The State Department’s Bureau of Educational and Cultural Affairs will host several programs this year to protect and promote the rights of persons with disabilities. The first of those programs is a sports exchange that began today and includes 4 deaf students from Fa’atuatua Christian College in Samoa – Seigafo Mavaega, Rosita Simone, Emo Lapi, and Ionatana Leutele.

For the next two weeks or so, Seigafo, Rosita, Emo, and Ionatana and their coaches will participate in the Deaf Track and Field Games in Washington, D.C. as well as leadership training, sportsmanship development, and cultural activities in Washington and New York. I understand that they arrived in the States yesterday and that the program is off to a great start.

Deaf athletes Mavaega Seigafo, Rosita Simone, Lapi Emo, Ionatana Leutele. Sitting – Coach Iamafana Petaia, Reverend Mafi, Chargé d’Affaires Chad Berbert and Caroline Conlon.

Standing: Seigafo Mavaega, Rosita Simone, Emo Lapi, Ionatana Leutele. Sitting: Coach Petaia I’amafana, Reverend Mafi, our Chad Berbert, and Caroline Conlon.

Invited by the American Embassy and the State Department’s SportsUnited office, the athletes are part of a group of 19 deaf youth (ages 13 to 18) from the Pacific region including Fiji, Solomon Islands, Kiribati, and Micronesia as well as Samoa. The program is designed to focus on athletic training and competition as well as personal development through sport.

Our Samoan athletes have been preparing and training hard for the trip with support from Senese Inclusive Education Support Services. Senese Director Donna Lene says, “This is an exciting and tremendous opportunity for our deaf Samoans to train abroad with other deaf youth. It will be an eye opening experience for them and a chance to meet new people and develop their social and sporting skills in a signing environment.”

Senese’s Deaf Services Coordinator Petaia I’amafana and Deaf Services Advisor Caroline Conlon are accompanying the athletes on the trip. A farewell ceremony to bless the participants was held at Senese Campus Vaitele on April 26. Thank you to Senese for partnering on the trip and to the Central Bank of Samoa, Ah Liki Wholesale, and AusAID for their support and assistance as well.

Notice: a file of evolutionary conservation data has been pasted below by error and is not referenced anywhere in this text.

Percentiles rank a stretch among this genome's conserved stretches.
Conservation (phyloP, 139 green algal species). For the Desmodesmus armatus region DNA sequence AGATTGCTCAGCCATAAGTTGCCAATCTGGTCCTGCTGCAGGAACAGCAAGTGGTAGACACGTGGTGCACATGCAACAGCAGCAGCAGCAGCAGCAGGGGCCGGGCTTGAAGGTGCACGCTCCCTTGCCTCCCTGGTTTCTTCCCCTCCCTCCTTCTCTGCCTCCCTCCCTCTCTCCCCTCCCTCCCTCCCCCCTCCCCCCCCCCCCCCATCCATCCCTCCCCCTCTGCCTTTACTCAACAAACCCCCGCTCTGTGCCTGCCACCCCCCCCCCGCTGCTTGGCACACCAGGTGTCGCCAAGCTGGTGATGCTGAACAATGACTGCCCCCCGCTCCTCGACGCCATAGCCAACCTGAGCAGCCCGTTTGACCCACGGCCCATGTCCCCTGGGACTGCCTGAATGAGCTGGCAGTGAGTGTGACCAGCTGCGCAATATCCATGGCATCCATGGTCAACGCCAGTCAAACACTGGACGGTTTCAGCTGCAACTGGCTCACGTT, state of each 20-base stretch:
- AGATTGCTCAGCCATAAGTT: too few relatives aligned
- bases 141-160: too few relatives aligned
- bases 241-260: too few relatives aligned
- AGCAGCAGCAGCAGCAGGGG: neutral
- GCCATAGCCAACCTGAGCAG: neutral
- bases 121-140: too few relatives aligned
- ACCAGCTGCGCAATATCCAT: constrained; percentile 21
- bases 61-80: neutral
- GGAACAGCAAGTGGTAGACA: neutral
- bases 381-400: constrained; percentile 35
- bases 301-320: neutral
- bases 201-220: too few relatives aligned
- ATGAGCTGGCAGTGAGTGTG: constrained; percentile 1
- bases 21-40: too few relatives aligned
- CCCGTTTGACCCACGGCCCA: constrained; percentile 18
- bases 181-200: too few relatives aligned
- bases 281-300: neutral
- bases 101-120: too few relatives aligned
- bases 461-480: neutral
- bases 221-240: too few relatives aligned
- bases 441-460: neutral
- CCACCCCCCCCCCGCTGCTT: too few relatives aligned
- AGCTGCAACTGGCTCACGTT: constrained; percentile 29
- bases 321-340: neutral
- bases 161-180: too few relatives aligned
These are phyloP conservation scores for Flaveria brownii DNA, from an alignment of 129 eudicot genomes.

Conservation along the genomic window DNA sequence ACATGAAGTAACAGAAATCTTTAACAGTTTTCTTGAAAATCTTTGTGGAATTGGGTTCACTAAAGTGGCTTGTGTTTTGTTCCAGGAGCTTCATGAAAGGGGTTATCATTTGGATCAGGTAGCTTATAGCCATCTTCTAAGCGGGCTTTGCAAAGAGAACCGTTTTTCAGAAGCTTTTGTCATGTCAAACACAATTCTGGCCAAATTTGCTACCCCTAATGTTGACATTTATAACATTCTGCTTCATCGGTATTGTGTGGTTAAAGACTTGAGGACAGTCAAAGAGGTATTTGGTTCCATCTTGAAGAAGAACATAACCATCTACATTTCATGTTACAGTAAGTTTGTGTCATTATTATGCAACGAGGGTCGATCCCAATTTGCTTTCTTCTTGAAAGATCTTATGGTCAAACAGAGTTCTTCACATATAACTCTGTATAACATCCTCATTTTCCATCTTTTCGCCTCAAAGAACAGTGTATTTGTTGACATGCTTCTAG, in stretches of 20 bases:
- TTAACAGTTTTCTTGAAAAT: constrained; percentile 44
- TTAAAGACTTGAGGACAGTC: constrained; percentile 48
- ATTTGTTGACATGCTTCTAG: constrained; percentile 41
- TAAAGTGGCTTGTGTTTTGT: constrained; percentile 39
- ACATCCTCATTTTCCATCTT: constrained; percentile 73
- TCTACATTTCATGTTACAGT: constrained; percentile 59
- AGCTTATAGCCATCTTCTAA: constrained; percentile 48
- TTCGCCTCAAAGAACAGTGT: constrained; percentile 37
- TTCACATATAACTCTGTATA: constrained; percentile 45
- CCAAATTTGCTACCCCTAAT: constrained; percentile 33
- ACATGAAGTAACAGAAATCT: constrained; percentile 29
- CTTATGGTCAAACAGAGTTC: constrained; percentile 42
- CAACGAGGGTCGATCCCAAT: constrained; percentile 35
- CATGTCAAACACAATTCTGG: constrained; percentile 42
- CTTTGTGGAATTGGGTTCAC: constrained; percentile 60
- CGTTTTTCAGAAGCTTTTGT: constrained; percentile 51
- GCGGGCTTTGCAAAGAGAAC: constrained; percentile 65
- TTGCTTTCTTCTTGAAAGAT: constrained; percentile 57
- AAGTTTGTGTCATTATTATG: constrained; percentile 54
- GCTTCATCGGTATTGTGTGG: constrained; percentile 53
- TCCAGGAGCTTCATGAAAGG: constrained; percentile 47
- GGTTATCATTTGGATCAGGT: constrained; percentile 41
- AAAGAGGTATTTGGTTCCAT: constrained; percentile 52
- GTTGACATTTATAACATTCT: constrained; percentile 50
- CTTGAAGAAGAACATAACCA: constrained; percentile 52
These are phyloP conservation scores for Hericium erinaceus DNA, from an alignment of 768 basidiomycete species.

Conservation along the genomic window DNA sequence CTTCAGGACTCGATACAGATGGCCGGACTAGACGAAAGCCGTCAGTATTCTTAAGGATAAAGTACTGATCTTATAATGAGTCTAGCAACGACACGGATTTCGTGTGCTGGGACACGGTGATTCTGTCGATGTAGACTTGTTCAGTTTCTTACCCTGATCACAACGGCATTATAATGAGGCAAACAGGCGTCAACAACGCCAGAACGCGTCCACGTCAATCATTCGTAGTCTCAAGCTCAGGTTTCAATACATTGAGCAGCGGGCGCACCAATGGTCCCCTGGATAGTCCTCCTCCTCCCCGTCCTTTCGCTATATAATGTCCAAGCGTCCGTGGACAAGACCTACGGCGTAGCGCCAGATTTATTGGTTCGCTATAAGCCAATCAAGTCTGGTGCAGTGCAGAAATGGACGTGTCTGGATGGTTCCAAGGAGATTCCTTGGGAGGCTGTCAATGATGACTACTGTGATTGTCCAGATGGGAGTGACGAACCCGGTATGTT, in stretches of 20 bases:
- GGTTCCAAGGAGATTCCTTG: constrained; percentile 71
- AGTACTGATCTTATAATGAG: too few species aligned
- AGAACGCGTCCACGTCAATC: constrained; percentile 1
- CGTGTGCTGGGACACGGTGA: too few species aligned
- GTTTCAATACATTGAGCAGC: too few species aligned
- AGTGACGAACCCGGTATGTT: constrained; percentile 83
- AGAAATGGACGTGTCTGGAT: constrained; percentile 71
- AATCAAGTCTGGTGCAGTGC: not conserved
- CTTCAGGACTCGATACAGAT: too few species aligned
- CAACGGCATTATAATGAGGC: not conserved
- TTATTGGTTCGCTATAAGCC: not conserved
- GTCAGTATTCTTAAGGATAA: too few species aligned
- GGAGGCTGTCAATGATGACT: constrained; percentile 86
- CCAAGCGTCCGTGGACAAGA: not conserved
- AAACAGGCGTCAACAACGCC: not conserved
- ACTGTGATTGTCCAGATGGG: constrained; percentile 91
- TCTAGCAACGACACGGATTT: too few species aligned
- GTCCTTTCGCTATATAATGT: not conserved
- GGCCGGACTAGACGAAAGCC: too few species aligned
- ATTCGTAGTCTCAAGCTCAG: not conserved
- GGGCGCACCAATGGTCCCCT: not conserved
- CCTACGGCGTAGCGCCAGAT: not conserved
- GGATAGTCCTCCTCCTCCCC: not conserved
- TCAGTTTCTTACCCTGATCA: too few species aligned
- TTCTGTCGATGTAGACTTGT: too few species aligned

I have written before about the importance of supporting and promoting sports programs for people who happen to have disabilities. I’m delighted that our SportsUnited team has launched this exciting exchange program and that we have several fine athletes from Samoa participating.

To the athletes: Manuia le tou faigamalaga ma le tou alofaiva atu i fā’agatama. O tou māmā na.

I am pleased to be back in Samoa for the second time in a month … this time to meet a high-level US delegation arriving from Washington. Leading the delegation is my good friend Dr Kurt Campbell, Assistant Secretary of State for East Asian and Pacific Affairs. With him will be Admiral Patrick Walsh (Commander of the US Pacific Fleet), Nisha Biswal (Assistant Administrator of USAID), Brigadier General Richard Simcock (Principal Director of the Office for South/Southeast Asia), and several others.

Assistant Secretary Kurt M. Campbell.

Asst Secretary Dr. Kurt Campbell.

During the trip the team will meet with government officials, NGO leaders, entrepreneurs, veterans, scientists, and members of the general public in Samoa and seven other island nations.

Discussions will focus on the full range of issues of concern to those of us whose homelands touch the waters of the Pacific … including fisheries security, climate change, sustainable economic development, disaster planning, humanitarian relief, support for civil society, renewable energy R&D, regional political issues, and donor nation coordination.

Also on the agenda will be the Pacific Island Forum (to be held in Auckland just before the Rugby World Cup this September), as well as American business investment in the Pacific and ways to increase mutually beneficial business opportunities.

The composition of the delegation and the diversity of the agenda illustrate America’s “3D” commitment to robust engagement in the Pacific … through Diplomacy, Development, and Defense. We already have strong bilateral political, economic, and security relationships in our shared Pacific neighborhood. The current trip will take a broad inter-agency approach to building further on that firm foundation.

The journey started yesterday in Kiribati, where the delegation met with President Anote Tong for discussions focused on climate change and economic development prospects. There were wreath-laying ceremonies at a World War II monument and cemetery to commemorate the immense sacrifices made by Americans during the Battle of Tarawa and elsewhere in the Pacific in the service of peace, stability, and self-determination.

The delegation

As I write this, the delegation is en route from Kiribati to meet me here in Samoa, arriving in time for dinner. We will launch the visit with an outdoor banquet for senior officials and other community leaders, so that the American team can get a sense of the diversity and vibrancy of Samoan society in a festive, casual environment.

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